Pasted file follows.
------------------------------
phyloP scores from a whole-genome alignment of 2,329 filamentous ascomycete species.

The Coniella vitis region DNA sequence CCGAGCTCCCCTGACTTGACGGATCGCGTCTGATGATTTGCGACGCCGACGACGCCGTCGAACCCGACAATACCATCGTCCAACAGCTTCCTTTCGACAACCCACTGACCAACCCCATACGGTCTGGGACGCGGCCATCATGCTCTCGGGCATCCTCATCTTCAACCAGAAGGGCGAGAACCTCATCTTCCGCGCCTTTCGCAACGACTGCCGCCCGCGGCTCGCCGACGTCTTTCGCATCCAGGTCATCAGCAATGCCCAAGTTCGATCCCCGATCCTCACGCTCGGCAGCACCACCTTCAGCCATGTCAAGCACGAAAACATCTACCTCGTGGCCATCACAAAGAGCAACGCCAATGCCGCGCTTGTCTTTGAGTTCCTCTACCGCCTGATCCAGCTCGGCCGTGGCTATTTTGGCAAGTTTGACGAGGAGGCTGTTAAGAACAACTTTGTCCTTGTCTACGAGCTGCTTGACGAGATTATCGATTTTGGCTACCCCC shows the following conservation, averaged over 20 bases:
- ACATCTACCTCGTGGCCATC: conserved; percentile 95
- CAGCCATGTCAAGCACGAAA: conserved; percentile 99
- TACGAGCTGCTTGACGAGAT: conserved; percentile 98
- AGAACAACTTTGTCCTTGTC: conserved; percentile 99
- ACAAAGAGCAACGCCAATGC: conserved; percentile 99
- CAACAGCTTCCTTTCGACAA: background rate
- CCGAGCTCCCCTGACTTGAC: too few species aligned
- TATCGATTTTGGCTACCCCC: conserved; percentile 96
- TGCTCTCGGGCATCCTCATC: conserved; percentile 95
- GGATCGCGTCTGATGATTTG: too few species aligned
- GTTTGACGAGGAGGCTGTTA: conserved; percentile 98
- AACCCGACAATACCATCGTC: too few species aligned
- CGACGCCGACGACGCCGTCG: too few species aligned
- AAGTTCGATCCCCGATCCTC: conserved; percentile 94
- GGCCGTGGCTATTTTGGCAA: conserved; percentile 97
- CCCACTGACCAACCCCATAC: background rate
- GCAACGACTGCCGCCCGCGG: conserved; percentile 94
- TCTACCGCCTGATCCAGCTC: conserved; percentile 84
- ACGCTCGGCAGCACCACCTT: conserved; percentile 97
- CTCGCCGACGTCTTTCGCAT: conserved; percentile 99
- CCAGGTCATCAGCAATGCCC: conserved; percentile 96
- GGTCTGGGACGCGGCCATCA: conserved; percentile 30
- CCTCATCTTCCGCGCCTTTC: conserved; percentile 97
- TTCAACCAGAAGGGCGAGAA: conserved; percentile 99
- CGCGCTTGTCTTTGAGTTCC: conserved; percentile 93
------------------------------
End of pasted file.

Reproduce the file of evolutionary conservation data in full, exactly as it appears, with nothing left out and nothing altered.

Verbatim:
phyloP scores from a whole-genome alignment of 2,329 filamentous ascomycete species.

The Coniella vitis region DNA sequence CCGAGCTCCCCTGACTTGACGGATCGCGTCTGATGATTTGCGACGCCGACGACGCCGTCGAACCCGACAATACCATCGTCCAACAGCTTCCTTTCGACAACCCACTGACCAACCCCATACGGTCTGGGACGCGGCCATCATGCTCTCGGGCATCCTCATCTTCAACCAGAAGGGCGAGAACCTCATCTTCCGCGCCTTTCGCAACGACTGCCGCCCGCGGCTCGCCGACGTCTTTCGCATCCAGGTCATCAGCAATGCCCAAGTTCGATCCCCGATCCTCACGCTCGGCAGCACCACCTTCAGCCATGTCAAGCACGAAAACATCTACCTCGTGGCCATCACAAAGAGCAACGCCAATGCCGCGCTTGTCTTTGAGTTCCTCTACCGCCTGATCCAGCTCGGCCGTGGCTATTTTGGCAAGTTTGACGAGGAGGCTGTTAAGAACAACTTTGTCCTTGTCTACGAGCTGCTTGACGAGATTATCGATTTTGGCTACCCCC shows the following conservation, averaged over 20 bases:
- ACATCTACCTCGTGGCCATC: conserved; percentile 95
- CAGCCATGTCAAGCACGAAA: conserved; percentile 99
- TACGAGCTGCTTGACGAGAT: conserved; percentile 98
- AGAACAACTTTGTCCTTGTC: conserved; percentile 99
- ACAAAGAGCAACGCCAATGC: conserved; percentile 99
- CAACAGCTTCCTTTCGACAA: background rate
- CCGAGCTCCCCTGACTTGAC: too few species aligned
- TATCGATTTTGGCTACCCCC: conserved; percentile 96
- TGCTCTCGGGCATCCTCATC: conserved; percentile 95
- GGATCGCGTCTGATGATTTG: too few species aligned
- GTTTGACGAGGAGGCTGTTA: conserved; percentile 98
- AACCCGACAATACCATCGTC: too few species aligned
- CGACGCCGACGACGCCGTCG: too few species aligned
- AAGTTCGATCCCCGATCCTC: conserved; percentile 94
- GGCCGTGGCTATTTTGGCAA: conserved; percentile 97
- CCCACTGACCAACCCCATAC: background rate
- GCAACGACTGCCGCCCGCGG: conserved; percentile 94
- TCTACCGCCTGATCCAGCTC: conserved; percentile 84
- ACGCTCGGCAGCACCACCTT: conserved; percentile 97
- CTCGCCGACGTCTTTCGCAT: conserved; percentile 99
- CCAGGTCATCAGCAATGCCC: conserved; percentile 96
- GGTCTGGGACGCGGCCATCA: conserved; percentile 30
- CCTCATCTTCCGCGCCTTTC: conserved; percentile 97
- TTCAACCAGAAGGGCGAGAA: conserved; percentile 99
- CGCGCTTGTCTTTGAGTTCC: conserved; percentile 93